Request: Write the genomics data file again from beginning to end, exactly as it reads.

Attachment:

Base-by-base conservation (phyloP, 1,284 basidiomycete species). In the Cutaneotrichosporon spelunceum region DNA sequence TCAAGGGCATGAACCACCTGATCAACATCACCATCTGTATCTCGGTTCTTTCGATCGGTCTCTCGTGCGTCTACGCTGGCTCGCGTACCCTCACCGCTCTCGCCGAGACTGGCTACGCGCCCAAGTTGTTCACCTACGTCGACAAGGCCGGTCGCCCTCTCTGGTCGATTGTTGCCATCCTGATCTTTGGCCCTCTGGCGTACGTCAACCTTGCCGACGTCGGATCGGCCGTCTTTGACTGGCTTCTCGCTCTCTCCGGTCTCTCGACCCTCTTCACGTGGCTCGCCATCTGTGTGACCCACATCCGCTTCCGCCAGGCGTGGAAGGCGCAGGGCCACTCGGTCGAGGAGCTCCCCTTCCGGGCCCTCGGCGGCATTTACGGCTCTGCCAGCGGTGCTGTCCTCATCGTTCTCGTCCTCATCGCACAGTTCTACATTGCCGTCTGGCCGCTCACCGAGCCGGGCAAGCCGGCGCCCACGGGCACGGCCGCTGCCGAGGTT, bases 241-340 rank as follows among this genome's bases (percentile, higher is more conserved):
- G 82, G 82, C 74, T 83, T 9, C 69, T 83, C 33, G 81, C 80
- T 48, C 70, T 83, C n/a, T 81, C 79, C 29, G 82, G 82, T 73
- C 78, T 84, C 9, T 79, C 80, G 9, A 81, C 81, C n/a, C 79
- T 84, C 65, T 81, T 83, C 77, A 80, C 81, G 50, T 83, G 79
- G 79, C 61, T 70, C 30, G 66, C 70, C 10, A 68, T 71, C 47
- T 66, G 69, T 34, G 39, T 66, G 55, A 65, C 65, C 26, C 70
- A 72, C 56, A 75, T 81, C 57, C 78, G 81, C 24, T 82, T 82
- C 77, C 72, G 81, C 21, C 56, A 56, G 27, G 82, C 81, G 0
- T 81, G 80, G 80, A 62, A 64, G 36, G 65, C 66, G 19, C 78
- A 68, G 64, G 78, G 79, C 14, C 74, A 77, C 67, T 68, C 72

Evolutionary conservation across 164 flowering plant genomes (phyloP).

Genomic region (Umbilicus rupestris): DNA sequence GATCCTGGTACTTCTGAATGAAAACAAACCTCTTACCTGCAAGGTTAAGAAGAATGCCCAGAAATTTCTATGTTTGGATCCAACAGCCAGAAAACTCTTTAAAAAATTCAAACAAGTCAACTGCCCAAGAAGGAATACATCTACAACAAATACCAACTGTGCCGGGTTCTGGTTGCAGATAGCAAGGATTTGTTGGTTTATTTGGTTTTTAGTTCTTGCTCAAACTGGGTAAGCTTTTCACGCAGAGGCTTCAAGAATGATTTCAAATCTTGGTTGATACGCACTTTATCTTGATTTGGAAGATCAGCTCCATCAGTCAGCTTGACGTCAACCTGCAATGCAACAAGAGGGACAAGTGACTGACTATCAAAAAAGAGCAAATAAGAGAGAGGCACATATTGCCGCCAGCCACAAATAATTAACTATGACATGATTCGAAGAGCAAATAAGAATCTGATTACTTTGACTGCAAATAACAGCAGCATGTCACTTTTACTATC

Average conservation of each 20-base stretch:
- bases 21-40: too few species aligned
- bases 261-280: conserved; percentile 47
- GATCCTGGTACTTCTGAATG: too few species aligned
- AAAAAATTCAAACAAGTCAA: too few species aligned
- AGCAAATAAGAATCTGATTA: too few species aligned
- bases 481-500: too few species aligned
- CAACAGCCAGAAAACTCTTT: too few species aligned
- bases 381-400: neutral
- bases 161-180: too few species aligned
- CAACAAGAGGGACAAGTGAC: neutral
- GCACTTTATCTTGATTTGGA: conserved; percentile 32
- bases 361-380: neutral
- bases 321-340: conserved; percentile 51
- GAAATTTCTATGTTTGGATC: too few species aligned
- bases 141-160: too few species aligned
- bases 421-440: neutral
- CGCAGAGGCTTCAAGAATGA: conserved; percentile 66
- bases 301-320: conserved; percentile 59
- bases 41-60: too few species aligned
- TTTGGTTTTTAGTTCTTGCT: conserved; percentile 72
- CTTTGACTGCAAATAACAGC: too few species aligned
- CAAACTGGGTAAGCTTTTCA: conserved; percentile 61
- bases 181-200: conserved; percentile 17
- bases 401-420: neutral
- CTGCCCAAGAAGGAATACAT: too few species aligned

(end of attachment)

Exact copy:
Base-by-base conservation (phyloP, 1,284 basidiomycete species). In the Cutaneotrichosporon spelunceum region DNA sequence TCAAGGGCATGAACCACCTGATCAACATCACCATCTGTATCTCGGTTCTTTCGATCGGTCTCTCGTGCGTCTACGCTGGCTCGCGTACCCTCACCGCTCTCGCCGAGACTGGCTACGCGCCCAAGTTGTTCACCTACGTCGACAAGGCCGGTCGCCCTCTCTGGTCGATTGTTGCCATCCTGATCTTTGGCCCTCTGGCGTACGTCAACCTTGCCGACGTCGGATCGGCCGTCTTTGACTGGCTTCTCGCTCTCTCCGGTCTCTCGACCCTCTTCACGTGGCTCGCCATCTGTGTGACCCACATCCGCTTCCGCCAGGCGTGGAAGGCGCAGGGCCACTCGGTCGAGGAGCTCCCCTTCCGGGCCCTCGGCGGCATTTACGGCTCTGCCAGCGGTGCTGTCCTCATCGTTCTCGTCCTCATCGCACAGTTCTACATTGCCGTCTGGCCGCTCACCGAGCCGGGCAAGCCGGCGCCCACGGGCACGGCCGCTGCCGAGGTT, bases 241-340 rank as follows among this genome's bases (percentile, higher is more conserved):
- G 82, G 82, C 74, T 83, T 9, C 69, T 83, C 33, G 81, C 80
- T 48, C 70, T 83, C n/a, T 81, C 79, C 29, G 82, G 82, T 73
- C 78, T 84, C 9, T 79, C 80, G 9, A 81, C 81, C n/a, C 79
- T 84, C 65, T 81, T 83, C 77, A 80, C 81, G 50, T 83, G 79
- G 79, C 61, T 70, C 30, G 66, C 70, C 10, A 68, T 71, C 47
- T 66, G 69, T 34, G 39, T 66, G 55, A 65, C 65, C 26, C 70
- A 72, C 56, A 75, T 81, C 57, C 78, G 81, C 24, T 82, T 82
- C 77, C 72, G 81, C 21, C 56, A 56, G 27, G 82, C 81, G 0
- T 81, G 80, G 80, A 62, A 64, G 36, G 65, C 66, G 19, C 78
- A 68, G 64, G 78, G 79, C 14, C 74, A 77, C 67, T 68, C 72

Evolutionary conservation across 164 flowering plant genomes (phyloP).

Genomic region (Umbilicus rupestris): DNA sequence GATCCTGGTACTTCTGAATGAAAACAAACCTCTTACCTGCAAGGTTAAGAAGAATGCCCAGAAATTTCTATGTTTGGATCCAACAGCCAGAAAACTCTTTAAAAAATTCAAACAAGTCAACTGCCCAAGAAGGAATACATCTACAACAAATACCAACTGTGCCGGGTTCTGGTTGCAGATAGCAAGGATTTGTTGGTTTATTTGGTTTTTAGTTCTTGCTCAAACTGGGTAAGCTTTTCACGCAGAGGCTTCAAGAATGATTTCAAATCTTGGTTGATACGCACTTTATCTTGATTTGGAAGATCAGCTCCATCAGTCAGCTTGACGTCAACCTGCAATGCAACAAGAGGGACAAGTGACTGACTATCAAAAAAGAGCAAATAAGAGAGAGGCACATATTGCCGCCAGCCACAAATAATTAACTATGACATGATTCGAAGAGCAAATAAGAATCTGATTACTTTGACTGCAAATAACAGCAGCATGTCACTTTTACTATC

Average conservation of each 20-base stretch:
- bases 21-40: too few species aligned
- bases 261-280: conserved; percentile 47
- GATCCTGGTACTTCTGAATG: too few species aligned
- AAAAAATTCAAACAAGTCAA: too few species aligned
- AGCAAATAAGAATCTGATTA: too few species aligned
- bases 481-500: too few species aligned
- CAACAGCCAGAAAACTCTTT: too few species aligned
- bases 381-400: neutral
- bases 161-180: too few species aligned
- CAACAAGAGGGACAAGTGAC: neutral
- GCACTTTATCTTGATTTGGA: conserved; percentile 32
- bases 361-380: neutral
- bases 321-340: conserved; percentile 51
- GAAATTTCTATGTTTGGATC: too few species aligned
- bases 141-160: too few species aligned
- bases 421-440: neutral
- CGCAGAGGCTTCAAGAATGA: conserved; percentile 66
- bases 301-320: conserved; percentile 59
- bases 41-60: too few species aligned
- TTTGGTTTTTAGTTCTTGCT: conserved; percentile 72
- CTTTGACTGCAAATAACAGC: too few species aligned
- CAAACTGGGTAAGCTTTTCA: conserved; percentile 61
- bases 181-200: conserved; percentile 17
- bases 401-420: neutral
- CTGCCCAAGAAGGAATACAT: too few species aligned